A significant outcome of this work is the ease with which ECF σs can be moved between diverse organisms and retain function. The σs used for construction of our library were obtained from across six different bacterial classes, but their functionality was unrelated to phylogenetic distance from E. coli. For example, non‐functional σs were observed from γ‐proteobacteria, the same subclass as E. coli, and functional σs were observed from Firmicutes, the most distant class. Transferability of σs across widely divergent bacteria probably results from the fact that RNAP subunits are reasonably well conserved across bacteria (Lane and Darst, 2010; Werner and Grohmann, 2011), and that the physical interface between σ and RNAP is extensive (Sharp et al, 1999; Murakami et al, 2002). This work implies that these ECF σs will be able to function in many host backgrounds, including the wide range of prokaryotic species increasingly being used for engineering novel production circuits, and potentially even chloroplasts. To probe the transferability of ECF σs, one σ from our library was moved into Klebsiella oxytoca, where it functioned comparably to E. coli (Supplementary Figure S12).
The toxicity that was observed for a small fraction of the heterologous ECF σs could derive from competition for native RNAP with host σs and/or from aberrant gene expression. E. coli σE and other members of subgroup 02 were the most toxic ECF σs. At least in this case, toxicity is likely to arise from overexpression of particular regulon members (Nitta et al, 2000; Asakura and Kobayashi, 2009). σE monitors and responds to outer membrane stress by increasing the expression of proteins that facilitate production and assembly of outer membrane components, and by inducing sRNAs to shut down synthesis of outer membrane porins and other proteins that need assembly in the envelope compartment of the cell. Aberrant overexpression of the components leads to imbalanced growth and sometimes to lysis, the likely source of toxicity (Nitta et al, 2000). More generally, we note that ECF σs are likely to have lower affinity for RNAP than other σ groups because they lack domain 3, which contains some RNAP binding determinants (Murakami and Darst, 2003). Indeed, σE has one of the lowest affinities for RNAP of any σ (Maeda et al, 2000). The ability of these heterologous σs to direct gene expression despite poor affinity for RNAP is probably a consequence of their high target promoter specificity and low non‐specific DNA binding activity compared with σ 70 (Grigorova et al, 2006).
Another important outcome of this work is the demonstration that orthogonality is a combinatorial property of the −10 and −35 promoter regions, encoded respectively by domains 2 and 4 of the ECF σ. We first demonstrated this computationally (Supplementary Figure S2), showing that either promoter region alone was significantly less orthogonal than the complete promoter, and followed this by an experimental demonstration that we could mix and match ECF σ domains to achieve new, orthogonal recognition. In addition to its obvious biotechnological implications, this finding is important in considering ECF σ evolution. The fact that many of the ECF σs are orthogonal suggests that diversifying the combinatorial output was a key consideration in evolution of these proteins.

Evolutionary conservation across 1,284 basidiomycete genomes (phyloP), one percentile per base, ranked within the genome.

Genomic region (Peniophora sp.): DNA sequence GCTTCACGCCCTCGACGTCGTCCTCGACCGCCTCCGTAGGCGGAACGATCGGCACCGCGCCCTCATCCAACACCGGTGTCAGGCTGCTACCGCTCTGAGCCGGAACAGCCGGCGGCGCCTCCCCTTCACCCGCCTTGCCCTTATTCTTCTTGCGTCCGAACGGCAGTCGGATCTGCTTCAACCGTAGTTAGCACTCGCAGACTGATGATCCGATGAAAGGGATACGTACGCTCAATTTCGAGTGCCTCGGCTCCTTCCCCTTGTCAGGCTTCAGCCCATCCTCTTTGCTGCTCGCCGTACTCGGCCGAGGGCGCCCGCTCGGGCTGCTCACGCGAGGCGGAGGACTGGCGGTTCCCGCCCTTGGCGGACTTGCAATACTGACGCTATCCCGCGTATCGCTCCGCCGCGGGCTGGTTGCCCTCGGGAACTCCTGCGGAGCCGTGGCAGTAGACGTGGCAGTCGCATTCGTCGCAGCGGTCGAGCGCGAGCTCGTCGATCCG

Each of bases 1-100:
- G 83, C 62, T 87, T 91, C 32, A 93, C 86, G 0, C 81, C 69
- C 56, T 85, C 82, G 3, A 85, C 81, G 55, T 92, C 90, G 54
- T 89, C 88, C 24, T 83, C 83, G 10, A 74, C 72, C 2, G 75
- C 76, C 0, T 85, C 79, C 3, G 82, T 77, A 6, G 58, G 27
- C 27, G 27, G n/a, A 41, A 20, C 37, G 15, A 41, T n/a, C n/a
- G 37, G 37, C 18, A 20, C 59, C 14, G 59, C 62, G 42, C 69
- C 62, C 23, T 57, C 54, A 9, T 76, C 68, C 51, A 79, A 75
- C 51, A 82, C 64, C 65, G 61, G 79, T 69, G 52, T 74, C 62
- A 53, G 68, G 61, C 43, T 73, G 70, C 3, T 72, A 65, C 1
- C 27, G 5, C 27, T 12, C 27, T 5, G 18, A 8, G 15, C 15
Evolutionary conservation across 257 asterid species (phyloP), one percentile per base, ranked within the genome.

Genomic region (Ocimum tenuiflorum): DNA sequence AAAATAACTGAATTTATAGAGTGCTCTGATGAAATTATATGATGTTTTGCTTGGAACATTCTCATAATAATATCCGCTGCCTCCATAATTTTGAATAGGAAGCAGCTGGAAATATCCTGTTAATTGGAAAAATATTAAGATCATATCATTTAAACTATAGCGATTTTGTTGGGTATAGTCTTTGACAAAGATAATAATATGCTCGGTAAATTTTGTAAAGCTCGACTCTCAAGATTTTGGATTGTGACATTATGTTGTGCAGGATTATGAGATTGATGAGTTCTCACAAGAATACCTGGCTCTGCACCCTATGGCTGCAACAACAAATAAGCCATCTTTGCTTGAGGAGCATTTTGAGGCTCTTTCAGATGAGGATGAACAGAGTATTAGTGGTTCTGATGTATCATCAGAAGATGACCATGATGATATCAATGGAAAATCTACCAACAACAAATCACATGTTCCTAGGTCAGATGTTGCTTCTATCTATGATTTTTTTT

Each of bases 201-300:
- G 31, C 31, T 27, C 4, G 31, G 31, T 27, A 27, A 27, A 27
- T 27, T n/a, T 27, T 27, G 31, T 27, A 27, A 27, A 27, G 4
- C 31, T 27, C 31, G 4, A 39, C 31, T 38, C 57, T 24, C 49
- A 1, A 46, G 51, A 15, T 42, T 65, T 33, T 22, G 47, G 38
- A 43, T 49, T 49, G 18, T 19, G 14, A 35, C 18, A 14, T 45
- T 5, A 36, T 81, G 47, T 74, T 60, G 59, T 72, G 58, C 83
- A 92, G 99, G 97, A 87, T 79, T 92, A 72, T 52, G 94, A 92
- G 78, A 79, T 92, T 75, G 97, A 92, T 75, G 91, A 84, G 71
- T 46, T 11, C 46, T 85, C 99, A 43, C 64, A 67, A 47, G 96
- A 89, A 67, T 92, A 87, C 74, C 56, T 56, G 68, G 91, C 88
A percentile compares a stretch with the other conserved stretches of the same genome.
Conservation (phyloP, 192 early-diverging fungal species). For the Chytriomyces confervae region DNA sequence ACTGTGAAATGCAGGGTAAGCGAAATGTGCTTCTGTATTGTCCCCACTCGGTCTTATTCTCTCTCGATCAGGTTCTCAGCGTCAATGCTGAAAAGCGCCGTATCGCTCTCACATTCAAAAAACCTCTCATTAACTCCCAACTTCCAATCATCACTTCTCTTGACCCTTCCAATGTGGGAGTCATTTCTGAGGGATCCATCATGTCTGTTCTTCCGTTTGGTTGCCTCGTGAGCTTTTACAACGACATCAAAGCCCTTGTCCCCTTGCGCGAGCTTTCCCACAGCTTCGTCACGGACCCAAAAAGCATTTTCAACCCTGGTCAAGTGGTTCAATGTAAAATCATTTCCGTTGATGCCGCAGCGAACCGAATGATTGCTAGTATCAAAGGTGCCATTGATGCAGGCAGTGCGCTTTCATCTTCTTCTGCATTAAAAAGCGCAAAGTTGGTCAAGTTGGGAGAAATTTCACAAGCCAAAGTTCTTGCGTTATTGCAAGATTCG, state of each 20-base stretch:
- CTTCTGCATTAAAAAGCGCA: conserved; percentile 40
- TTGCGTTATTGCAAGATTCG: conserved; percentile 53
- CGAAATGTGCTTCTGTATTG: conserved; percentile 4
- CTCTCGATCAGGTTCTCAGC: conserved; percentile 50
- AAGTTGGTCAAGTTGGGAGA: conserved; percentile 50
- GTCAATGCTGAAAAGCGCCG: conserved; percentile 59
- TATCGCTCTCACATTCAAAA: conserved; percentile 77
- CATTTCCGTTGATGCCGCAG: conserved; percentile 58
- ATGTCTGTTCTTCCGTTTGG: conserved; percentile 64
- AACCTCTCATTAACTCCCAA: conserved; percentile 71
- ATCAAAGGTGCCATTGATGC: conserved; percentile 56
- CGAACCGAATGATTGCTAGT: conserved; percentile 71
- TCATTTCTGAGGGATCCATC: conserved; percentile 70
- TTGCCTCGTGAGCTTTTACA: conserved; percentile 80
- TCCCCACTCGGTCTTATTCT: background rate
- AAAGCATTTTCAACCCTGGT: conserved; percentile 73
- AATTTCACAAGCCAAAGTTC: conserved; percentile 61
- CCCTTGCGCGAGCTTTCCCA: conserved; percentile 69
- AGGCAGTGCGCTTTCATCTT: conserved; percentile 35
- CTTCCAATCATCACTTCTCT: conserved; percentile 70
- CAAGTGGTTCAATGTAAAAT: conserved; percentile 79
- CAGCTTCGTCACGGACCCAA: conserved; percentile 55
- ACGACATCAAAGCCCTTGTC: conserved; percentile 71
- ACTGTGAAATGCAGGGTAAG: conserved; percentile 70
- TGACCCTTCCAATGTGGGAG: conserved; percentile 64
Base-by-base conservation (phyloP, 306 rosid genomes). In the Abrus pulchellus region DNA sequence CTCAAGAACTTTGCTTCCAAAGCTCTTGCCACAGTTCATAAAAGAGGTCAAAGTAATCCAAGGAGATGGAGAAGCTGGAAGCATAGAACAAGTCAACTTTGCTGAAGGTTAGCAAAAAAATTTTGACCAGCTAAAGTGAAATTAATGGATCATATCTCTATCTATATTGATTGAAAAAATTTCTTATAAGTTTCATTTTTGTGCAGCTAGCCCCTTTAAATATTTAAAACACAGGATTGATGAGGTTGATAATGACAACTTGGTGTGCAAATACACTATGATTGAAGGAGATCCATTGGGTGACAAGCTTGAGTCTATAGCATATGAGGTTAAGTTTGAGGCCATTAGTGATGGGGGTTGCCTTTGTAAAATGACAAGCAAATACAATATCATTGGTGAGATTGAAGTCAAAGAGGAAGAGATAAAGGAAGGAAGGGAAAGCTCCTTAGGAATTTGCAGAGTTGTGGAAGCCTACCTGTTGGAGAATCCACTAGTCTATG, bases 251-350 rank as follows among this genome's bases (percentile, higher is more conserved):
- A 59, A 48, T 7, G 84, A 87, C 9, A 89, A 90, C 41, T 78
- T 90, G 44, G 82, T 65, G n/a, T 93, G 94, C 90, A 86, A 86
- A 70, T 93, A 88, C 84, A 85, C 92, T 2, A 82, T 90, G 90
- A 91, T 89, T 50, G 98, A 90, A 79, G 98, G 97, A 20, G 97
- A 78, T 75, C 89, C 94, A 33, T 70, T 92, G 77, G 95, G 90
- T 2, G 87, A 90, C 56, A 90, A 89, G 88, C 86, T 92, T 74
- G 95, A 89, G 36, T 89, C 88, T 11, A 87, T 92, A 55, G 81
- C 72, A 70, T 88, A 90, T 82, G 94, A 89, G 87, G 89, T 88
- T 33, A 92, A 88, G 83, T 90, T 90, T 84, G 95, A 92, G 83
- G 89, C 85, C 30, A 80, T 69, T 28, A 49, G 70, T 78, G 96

Finally, this work provides the first overview of how bacterial genomes organize ECF σ transcriptional space. As ECF σs are the most abundant σs, with genomes encoding as many as 50–60 of these transcriptional regulators, partitioning of this transcriptional space is a key consideration in the types of ECF σs encoded in a genome (Helmann, 2002). σs that do not crosstalk with each other enable insulated expression of various regulons, whereas crosstalking ECF σs potentially allow multiple σs to cooperate in coordinated responses (Mascher et al, 2007). When insulation of existing pathways is crucial, selective pressures will favor acquisition of non‐crosstalking ECF σs (Capra et al, 2010). As a first step in this analysis, we have analyzed the co‐occurrence of non‐crosstalking versus crosstalking σs in bacterial genomes. The 11 most non‐crosstalking ECF σs have on average almost twice as many co‐occurring σ partners compared with the 12 crosstalking σs (22 versus 12; P=0.034; Supplementary Table S3.1). This analysis suggests that it is usually beneficial for cells to insulate their gene expression pathways, leading to the preferential co‐occurrence of non‐crosstalking σs. As one example, of the 8 ECF σs in C. crescentus, 6 are orthogonal, 1 crosstalks, and the last has not been tested. Additionally, some of the most orthogonal ECF σs (e.g., groups 41 and 42) are widely distributed, whereas the most promiscuous (ECF25) shows much more limited distribution. It will be of interest to determine whether these highly orthogonal σs retain particular regulon functions across bacteria, or are rewired to perform new functions.